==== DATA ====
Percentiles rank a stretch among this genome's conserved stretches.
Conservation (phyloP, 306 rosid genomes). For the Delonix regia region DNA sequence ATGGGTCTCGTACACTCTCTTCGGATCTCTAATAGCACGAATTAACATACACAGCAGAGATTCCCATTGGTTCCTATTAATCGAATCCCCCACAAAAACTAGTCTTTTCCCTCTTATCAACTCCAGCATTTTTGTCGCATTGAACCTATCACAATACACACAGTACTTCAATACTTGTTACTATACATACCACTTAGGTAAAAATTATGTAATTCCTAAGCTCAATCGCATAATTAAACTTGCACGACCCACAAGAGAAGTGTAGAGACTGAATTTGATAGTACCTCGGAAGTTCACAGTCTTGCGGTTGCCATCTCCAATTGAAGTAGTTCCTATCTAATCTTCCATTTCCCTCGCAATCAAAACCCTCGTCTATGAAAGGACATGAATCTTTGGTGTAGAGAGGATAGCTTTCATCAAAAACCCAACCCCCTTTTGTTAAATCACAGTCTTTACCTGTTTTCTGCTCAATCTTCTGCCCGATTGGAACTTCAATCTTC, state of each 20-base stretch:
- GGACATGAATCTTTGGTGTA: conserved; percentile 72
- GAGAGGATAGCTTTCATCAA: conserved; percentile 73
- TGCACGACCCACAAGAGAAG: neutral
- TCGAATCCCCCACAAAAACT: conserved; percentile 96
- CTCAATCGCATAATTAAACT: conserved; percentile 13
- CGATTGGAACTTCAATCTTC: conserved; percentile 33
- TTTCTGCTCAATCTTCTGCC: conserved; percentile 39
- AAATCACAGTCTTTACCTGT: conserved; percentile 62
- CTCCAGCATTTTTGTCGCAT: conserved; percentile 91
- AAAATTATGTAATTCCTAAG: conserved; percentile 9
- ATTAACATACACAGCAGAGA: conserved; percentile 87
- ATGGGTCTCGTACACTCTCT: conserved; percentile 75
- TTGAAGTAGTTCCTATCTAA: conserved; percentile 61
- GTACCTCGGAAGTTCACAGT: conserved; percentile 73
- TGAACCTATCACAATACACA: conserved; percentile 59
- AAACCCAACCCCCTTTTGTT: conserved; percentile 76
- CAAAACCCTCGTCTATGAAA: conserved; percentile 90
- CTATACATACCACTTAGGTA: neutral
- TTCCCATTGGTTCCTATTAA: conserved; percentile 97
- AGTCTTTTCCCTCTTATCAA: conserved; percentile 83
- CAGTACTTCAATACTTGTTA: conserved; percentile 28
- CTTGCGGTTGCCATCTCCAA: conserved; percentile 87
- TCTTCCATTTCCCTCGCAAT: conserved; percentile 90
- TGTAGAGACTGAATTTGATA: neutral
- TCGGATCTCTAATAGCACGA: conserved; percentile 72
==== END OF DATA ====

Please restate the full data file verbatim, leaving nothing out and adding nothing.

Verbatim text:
Percentiles rank a stretch among this genome's conserved stretches.
Conservation (phyloP, 306 rosid genomes). For the Delonix regia region DNA sequence ATGGGTCTCGTACACTCTCTTCGGATCTCTAATAGCACGAATTAACATACACAGCAGAGATTCCCATTGGTTCCTATTAATCGAATCCCCCACAAAAACTAGTCTTTTCCCTCTTATCAACTCCAGCATTTTTGTCGCATTGAACCTATCACAATACACACAGTACTTCAATACTTGTTACTATACATACCACTTAGGTAAAAATTATGTAATTCCTAAGCTCAATCGCATAATTAAACTTGCACGACCCACAAGAGAAGTGTAGAGACTGAATTTGATAGTACCTCGGAAGTTCACAGTCTTGCGGTTGCCATCTCCAATTGAAGTAGTTCCTATCTAATCTTCCATTTCCCTCGCAATCAAAACCCTCGTCTATGAAAGGACATGAATCTTTGGTGTAGAGAGGATAGCTTTCATCAAAAACCCAACCCCCTTTTGTTAAATCACAGTCTTTACCTGTTTTCTGCTCAATCTTCTGCCCGATTGGAACTTCAATCTTC, state of each 20-base stretch:
- GGACATGAATCTTTGGTGTA: conserved; percentile 72
- GAGAGGATAGCTTTCATCAA: conserved; percentile 73
- TGCACGACCCACAAGAGAAG: neutral
- TCGAATCCCCCACAAAAACT: conserved; percentile 96
- CTCAATCGCATAATTAAACT: conserved; percentile 13
- CGATTGGAACTTCAATCTTC: conserved; percentile 33
- TTTCTGCTCAATCTTCTGCC: conserved; percentile 39
- AAATCACAGTCTTTACCTGT: conserved; percentile 62
- CTCCAGCATTTTTGTCGCAT: conserved; percentile 91
- AAAATTATGTAATTCCTAAG: conserved; percentile 9
- ATTAACATACACAGCAGAGA: conserved; percentile 87
- ATGGGTCTCGTACACTCTCT: conserved; percentile 75
- TTGAAGTAGTTCCTATCTAA: conserved; percentile 61
- GTACCTCGGAAGTTCACAGT: conserved; percentile 73
- TGAACCTATCACAATACACA: conserved; percentile 59
- AAACCCAACCCCCTTTTGTT: conserved; percentile 76
- CAAAACCCTCGTCTATGAAA: conserved; percentile 90
- CTATACATACCACTTAGGTA: neutral
- TTCCCATTGGTTCCTATTAA: conserved; percentile 97
- AGTCTTTTCCCTCTTATCAA: conserved; percentile 83
- CAGTACTTCAATACTTGTTA: conserved; percentile 28
- CTTGCGGTTGCCATCTCCAA: conserved; percentile 87
- TCTTCCATTTCCCTCGCAAT: conserved; percentile 90
- TGTAGAGACTGAATTTGATA: neutral
- TCGGATCTCTAATAGCACGA: conserved; percentile 72